Katrina Owen - Therapeutic Refactoring
Enter deadline center stage, exit best practices, quietly, rear stage left. The results are rarely pretty. Refactoring can pry panic’s fingers away from your poor, overburdened adrenal glands and restore your sanity. Not that it went missing, of course. Never that! This talk will cover the two reasons why refactoring works as therapy, explore a effective strategies to ensure that the rubber meets the road, and contains before and after shots of ruby code that has served therapeutic purpose.
Delicious Controversy: Docs & Tests by Thomas Meeks
Self-documenting code is a pipe dream. TDD (or BDD) is not the panacea of testing. In the pursuit of test coverage we've forgotten what really matters: getting things done. Lets talk about putting documentation and testing into their proper place. Tools that ease maintenance, help other developers join a project, and reduce bugs.
Rails' Insecure Defaults by Bryan Helmkamp
Out of the box, Rails provides facilities for preventing attacks like SQL injection, cross-site scripting (XSS), cross-site request forgery (CSRF), and more. As a result, it's considered one of the most secure web application frameworks available. Digging deeper, however, you can find a number of places where Rails' default behavior is not as secure as it could be. This talk will focus on longstanding, known weak spots that create risks for your application and business if you are not aware of them.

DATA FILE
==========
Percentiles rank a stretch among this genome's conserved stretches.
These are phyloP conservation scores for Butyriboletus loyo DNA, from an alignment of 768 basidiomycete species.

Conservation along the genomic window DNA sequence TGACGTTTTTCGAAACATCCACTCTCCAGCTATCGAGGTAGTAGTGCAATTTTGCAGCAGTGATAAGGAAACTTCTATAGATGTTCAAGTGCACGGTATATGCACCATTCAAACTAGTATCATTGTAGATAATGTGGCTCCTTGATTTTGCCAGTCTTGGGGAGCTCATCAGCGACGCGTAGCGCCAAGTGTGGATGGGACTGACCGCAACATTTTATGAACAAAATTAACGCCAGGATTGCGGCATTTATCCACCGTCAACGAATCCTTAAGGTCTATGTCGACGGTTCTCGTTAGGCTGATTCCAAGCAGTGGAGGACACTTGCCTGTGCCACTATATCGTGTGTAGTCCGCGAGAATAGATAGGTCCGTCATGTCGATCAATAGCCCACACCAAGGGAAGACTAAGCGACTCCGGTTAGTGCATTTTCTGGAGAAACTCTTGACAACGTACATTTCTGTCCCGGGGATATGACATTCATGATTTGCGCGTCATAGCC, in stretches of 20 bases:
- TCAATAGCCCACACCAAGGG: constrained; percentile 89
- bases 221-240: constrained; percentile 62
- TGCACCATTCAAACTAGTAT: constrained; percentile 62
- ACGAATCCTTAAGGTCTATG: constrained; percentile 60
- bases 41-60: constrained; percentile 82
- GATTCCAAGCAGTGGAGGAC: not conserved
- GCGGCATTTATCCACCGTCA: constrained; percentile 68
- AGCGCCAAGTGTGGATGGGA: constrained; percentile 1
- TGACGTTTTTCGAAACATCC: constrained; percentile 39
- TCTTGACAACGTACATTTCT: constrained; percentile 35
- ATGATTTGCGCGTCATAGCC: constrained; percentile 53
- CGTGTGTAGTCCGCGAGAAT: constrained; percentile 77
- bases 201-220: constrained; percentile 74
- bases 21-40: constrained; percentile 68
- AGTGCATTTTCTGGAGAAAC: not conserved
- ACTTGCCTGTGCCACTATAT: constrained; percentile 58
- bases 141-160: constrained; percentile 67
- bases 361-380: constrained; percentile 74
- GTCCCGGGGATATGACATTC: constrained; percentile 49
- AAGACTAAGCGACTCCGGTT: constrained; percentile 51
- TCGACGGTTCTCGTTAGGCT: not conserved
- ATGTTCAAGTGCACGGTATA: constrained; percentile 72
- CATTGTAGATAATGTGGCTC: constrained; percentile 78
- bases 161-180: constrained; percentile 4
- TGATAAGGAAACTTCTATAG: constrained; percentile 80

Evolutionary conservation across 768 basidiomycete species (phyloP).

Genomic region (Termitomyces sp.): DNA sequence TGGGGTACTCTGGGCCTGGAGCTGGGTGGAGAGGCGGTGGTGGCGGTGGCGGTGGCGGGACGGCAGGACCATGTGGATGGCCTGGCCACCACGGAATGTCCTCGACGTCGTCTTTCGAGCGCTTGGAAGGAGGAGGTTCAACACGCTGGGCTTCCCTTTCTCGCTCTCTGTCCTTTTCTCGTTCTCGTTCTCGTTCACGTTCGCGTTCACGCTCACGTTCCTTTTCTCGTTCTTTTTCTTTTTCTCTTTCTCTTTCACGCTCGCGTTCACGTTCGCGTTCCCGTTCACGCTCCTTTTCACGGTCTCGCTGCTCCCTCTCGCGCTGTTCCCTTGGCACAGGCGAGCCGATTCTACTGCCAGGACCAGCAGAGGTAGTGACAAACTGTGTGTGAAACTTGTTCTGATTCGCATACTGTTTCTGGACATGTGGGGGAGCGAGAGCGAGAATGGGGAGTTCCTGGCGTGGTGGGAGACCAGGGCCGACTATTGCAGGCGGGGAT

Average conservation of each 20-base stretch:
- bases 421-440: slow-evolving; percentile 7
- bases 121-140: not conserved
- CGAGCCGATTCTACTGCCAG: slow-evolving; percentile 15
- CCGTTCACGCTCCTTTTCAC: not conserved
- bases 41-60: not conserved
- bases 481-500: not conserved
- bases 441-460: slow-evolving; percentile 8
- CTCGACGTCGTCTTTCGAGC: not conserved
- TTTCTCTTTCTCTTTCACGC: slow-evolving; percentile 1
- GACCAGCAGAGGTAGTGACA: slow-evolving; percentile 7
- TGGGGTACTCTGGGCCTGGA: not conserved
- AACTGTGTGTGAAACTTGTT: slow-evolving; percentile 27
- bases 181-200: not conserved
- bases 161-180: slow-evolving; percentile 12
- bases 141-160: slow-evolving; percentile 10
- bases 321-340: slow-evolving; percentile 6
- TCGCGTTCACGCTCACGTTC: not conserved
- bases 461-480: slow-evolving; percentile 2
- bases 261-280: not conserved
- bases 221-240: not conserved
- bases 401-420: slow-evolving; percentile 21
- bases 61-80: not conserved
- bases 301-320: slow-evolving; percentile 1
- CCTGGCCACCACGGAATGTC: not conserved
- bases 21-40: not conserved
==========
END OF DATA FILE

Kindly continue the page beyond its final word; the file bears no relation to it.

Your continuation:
Stephan Hagemann Wrangling Large Rails Codebases
Growing a Language, by Guy Steele
Guy Steele's keynote at the 1998 ACM OOPSLA conference on "Growing a Language" discusses the importance of and issues associated with designing a programming language that can be grown by its users.
Corey Haines - Fast Rails Tests
Look at your Rails unit test suite. Now look at mine. Now look at yours again. Mine are sub-second. Yours aren't. Having a slow unit test suite can hinder an effective test-first or test-driven approach to development. As you add tests, the suite starts to slow down to the point where you stop running them after each change. Some people even talk about multi-minute unit tests suites! Band-aids like spork are just covering up the problem. Test-driven development is a major player in keeping your design malleable and accepting of new features, but when you stop paying attention to the messages your tests are sending you, you lose this benefit. In this talk, I will go over some techniques for keeping your test suite lean and fast. Along the way, we'll discuss the design improvements that come out of these changes. Now, look at my unit test suite again. Yours can be like mine.